In his book, Emotional Intelligence, Daniel Goldman relates an ongoing study tracking valedictorians and salutatorians from the class of 1981. The study relates that by their late twenties, these high-achievers had “. . . climbed to only average levels of success. Ten years after graduating from high school, only one in four were at the highest level of young people of comparable age in their chosen profession.”
In a similar study of Harvard students from classes of the 1940’s and followed into middle age, those with the highest test scores were not notably more successful than their lower scoring peers. “Nor did they have the greatest life satisfaction, nor the most happiness with friendships, family, or romantic relationships,” says Goldman.
“I think we’ve discovered the ‘dutiful’—people who know how to achieve in the system,” says Karen Arnold, one of the scientists tracking the valedictorians cited by Goldman. “But valedictorians struggle as surely as we all do. To know that a person is a valedictorian is to know only that he or she is exceedingly good at achievement as measured by grades. It tells you nothing about how they react to the vicissitudes of life.”
In their book, The Bell Curve, Richard Herrnstein and Charles Murray analyze the chances of the more average student for success.
“Perhaps a freshman with an SAT math score of 500 had better not have his heart set on being a mathematician, but if instead he wants to run his own business, become a U.S. Senator or make a million dollars, he should not put aside his dreams. The link between test scores and those achievements is dwarfed by the totality of other characteristics that he brings to life.”
Interestingly, this seems to hold true not only for individuals, but for nations as well. History paints an interesting picture of the value of test results in an intriguing set of data from the First International Mathematics Study–a measure of 13-year olds in 11 countries conducted in 1964 (in which the United States finished second to last). According to Keith Baker, a retired authority with the U.S. Department of Education, performance on this test was found, 40 years later, to have a negative correlation with a nation’s economic growth, productivity, and creativity.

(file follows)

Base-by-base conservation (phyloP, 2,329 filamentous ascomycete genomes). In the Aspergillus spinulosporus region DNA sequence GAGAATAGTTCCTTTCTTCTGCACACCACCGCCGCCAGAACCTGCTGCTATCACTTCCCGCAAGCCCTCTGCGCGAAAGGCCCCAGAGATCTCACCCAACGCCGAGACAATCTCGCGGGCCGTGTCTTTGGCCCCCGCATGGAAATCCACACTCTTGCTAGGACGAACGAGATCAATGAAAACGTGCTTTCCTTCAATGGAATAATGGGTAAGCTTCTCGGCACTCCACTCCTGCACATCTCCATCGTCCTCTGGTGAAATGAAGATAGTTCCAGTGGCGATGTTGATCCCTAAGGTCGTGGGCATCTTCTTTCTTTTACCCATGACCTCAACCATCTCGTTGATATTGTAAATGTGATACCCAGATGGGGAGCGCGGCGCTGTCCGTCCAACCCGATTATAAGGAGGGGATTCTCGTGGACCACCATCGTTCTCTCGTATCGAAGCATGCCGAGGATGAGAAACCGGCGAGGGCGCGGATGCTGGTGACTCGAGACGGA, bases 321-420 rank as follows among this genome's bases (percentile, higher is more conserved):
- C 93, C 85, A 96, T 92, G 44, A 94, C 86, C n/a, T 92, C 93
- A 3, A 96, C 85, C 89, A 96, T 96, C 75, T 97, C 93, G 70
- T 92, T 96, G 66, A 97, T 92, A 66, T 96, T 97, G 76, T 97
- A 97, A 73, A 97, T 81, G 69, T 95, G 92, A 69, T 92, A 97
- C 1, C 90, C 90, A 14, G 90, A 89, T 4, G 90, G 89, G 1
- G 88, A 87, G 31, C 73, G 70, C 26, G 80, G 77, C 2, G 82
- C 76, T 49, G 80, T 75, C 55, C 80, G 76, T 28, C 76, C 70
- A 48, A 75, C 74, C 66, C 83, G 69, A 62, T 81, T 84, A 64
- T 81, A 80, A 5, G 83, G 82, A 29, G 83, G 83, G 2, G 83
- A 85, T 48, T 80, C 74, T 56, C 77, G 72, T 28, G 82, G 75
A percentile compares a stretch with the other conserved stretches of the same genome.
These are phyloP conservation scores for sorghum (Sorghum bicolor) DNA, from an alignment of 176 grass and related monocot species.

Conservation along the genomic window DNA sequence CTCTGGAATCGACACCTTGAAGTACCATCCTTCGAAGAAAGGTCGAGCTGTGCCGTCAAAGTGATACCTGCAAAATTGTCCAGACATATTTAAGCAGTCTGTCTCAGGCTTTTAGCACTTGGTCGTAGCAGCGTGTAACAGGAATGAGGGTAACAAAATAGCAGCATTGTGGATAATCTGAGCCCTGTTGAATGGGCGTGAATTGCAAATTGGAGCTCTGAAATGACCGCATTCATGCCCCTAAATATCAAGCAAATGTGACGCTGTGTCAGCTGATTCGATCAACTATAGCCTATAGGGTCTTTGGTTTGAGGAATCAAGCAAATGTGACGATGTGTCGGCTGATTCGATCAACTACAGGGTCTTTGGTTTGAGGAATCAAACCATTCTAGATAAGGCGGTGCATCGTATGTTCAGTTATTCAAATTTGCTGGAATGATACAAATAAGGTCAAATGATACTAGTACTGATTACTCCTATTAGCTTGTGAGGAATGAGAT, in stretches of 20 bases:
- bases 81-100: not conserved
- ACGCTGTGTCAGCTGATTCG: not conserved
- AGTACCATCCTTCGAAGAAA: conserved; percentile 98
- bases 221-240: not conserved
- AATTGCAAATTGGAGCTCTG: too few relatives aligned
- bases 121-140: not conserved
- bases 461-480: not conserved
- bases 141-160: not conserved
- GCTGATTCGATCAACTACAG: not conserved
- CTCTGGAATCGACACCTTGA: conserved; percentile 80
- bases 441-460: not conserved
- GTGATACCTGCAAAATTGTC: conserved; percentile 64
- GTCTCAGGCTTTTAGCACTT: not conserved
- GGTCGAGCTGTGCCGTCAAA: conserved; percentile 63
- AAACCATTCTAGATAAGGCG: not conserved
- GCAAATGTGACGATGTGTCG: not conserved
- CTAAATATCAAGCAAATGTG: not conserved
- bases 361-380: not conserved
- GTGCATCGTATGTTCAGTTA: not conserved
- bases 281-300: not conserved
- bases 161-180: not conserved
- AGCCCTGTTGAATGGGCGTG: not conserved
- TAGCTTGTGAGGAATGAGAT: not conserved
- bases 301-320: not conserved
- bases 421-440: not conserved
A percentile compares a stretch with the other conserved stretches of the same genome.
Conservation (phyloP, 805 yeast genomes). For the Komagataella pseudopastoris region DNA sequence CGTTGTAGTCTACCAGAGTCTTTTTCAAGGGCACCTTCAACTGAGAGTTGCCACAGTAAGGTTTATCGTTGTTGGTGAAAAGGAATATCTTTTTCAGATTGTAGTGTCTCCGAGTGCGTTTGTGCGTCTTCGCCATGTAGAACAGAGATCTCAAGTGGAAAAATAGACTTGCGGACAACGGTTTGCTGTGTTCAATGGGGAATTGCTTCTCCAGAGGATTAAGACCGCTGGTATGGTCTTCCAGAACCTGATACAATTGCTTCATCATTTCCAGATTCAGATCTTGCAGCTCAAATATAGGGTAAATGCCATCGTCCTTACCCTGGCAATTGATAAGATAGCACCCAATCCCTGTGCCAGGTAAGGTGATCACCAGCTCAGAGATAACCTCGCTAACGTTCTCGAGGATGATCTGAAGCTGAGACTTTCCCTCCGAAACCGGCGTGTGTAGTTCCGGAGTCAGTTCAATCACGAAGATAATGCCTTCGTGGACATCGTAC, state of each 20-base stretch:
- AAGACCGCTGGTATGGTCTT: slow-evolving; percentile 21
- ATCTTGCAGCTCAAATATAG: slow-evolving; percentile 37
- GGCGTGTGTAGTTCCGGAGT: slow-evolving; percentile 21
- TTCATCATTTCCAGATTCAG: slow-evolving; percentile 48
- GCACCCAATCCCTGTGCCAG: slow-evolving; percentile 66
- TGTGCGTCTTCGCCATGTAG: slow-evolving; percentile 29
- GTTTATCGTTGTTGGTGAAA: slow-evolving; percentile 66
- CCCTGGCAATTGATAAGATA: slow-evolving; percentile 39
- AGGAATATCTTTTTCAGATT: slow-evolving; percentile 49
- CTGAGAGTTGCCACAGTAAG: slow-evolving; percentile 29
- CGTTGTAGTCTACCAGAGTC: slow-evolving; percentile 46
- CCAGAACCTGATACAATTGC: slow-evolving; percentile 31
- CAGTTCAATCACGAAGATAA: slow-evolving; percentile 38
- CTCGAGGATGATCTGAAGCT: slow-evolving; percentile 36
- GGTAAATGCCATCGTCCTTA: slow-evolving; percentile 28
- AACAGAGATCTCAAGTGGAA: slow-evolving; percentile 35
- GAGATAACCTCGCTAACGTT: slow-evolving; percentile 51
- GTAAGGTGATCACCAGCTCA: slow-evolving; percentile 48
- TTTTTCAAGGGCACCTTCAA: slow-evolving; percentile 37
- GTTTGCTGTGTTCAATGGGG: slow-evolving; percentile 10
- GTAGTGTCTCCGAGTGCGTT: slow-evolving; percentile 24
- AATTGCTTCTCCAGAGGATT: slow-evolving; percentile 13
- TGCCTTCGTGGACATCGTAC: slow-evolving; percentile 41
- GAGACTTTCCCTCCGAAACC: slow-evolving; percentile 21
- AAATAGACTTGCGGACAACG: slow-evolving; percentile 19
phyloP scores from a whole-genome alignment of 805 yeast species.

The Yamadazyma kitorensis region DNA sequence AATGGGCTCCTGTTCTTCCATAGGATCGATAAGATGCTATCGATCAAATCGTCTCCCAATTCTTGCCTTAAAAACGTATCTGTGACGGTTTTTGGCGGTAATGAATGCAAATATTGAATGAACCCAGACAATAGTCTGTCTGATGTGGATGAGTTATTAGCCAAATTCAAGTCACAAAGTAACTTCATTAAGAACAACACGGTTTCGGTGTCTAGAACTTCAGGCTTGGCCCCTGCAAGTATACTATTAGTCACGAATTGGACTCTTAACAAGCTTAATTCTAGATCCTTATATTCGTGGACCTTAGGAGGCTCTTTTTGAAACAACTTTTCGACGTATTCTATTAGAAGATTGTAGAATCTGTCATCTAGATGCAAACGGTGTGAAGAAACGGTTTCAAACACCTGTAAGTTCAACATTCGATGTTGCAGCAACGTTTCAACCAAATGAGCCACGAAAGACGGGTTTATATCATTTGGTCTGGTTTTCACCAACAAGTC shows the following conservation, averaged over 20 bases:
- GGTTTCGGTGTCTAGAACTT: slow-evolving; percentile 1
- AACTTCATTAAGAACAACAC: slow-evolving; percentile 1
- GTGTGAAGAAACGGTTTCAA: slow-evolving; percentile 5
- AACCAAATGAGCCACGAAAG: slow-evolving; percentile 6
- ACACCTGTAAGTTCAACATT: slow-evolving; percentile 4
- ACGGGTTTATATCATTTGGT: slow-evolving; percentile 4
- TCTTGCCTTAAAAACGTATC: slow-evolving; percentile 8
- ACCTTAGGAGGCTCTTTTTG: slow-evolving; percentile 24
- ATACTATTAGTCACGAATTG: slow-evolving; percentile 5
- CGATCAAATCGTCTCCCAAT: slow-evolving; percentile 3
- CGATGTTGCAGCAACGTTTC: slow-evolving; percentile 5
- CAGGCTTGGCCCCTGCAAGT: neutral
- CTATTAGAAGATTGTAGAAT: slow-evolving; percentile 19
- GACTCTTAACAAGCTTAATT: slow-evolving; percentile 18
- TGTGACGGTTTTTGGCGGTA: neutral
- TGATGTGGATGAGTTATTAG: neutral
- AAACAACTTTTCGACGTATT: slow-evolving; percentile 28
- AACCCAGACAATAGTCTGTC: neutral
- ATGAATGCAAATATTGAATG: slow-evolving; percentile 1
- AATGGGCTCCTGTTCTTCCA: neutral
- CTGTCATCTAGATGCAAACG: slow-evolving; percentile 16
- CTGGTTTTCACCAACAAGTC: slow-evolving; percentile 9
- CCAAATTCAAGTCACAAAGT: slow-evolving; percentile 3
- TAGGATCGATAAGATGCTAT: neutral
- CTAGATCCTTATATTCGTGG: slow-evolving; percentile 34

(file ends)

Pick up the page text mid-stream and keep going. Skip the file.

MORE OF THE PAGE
“In short,” says Baker, “the higher a nation’s test score 40 years ago, the worse its economic performance.”
So if high-stakes tests can’t be counted on to indicate future success, what can? Responding to just that question in an interview in The School Administrator, Thomas Friedman, author of The World is Flat, shared an equation he thought was a better indicator: CQ+PO>IQ. According to Friedman, Curiosity Quotient plus Passion Quotient is greater than Intelligence Quotient.
He goes on to say that the flat world of the 21st century requires a “mash-up” or combination of traditional left-brain (rule-based, linear, SAT-style) and right brain (artistic, empathetic, narrative, synthesizing) thinking. “It’s not that I don’t think math and science are important,” he says. “They still are. But more than ever our secret sauce comes from our ability to integrate art, science, music and literature with the hard sciences. That’s what produces an iPod revolution or a Google.”
In the same interview, Daniel Pink, author of A Whole New Mind, says, “Amen. You show me a curious, intrinsically motivated kid—and I’ll show you someone who’ll leave the kid who merely complies with the rules and studies for the SAT in the dust.”
Interestingly, the direction of education today is to place more emphasis on the results of high-stakes tests. Indeed in keeping with many other states, Wisconsin teacher evaluations will now, in large part, be based on how well students score on these exams. With districts spending more and more time and money administering them and their performance evaluations based on them, Wisconsin teachers would be foolish not to spend significant amounts of class time teaching kids how to test well.
With increased scrutiny and attention, there is little doubt that our students will become better test takers. Whether this will result in a more creative and innovative population of learners remains to be seen.
Founder of WeTeachWeLearn.org, Chris Wondra is just another Wisconsin public school teacher. Email Chris at: firstname.lastname@example.org.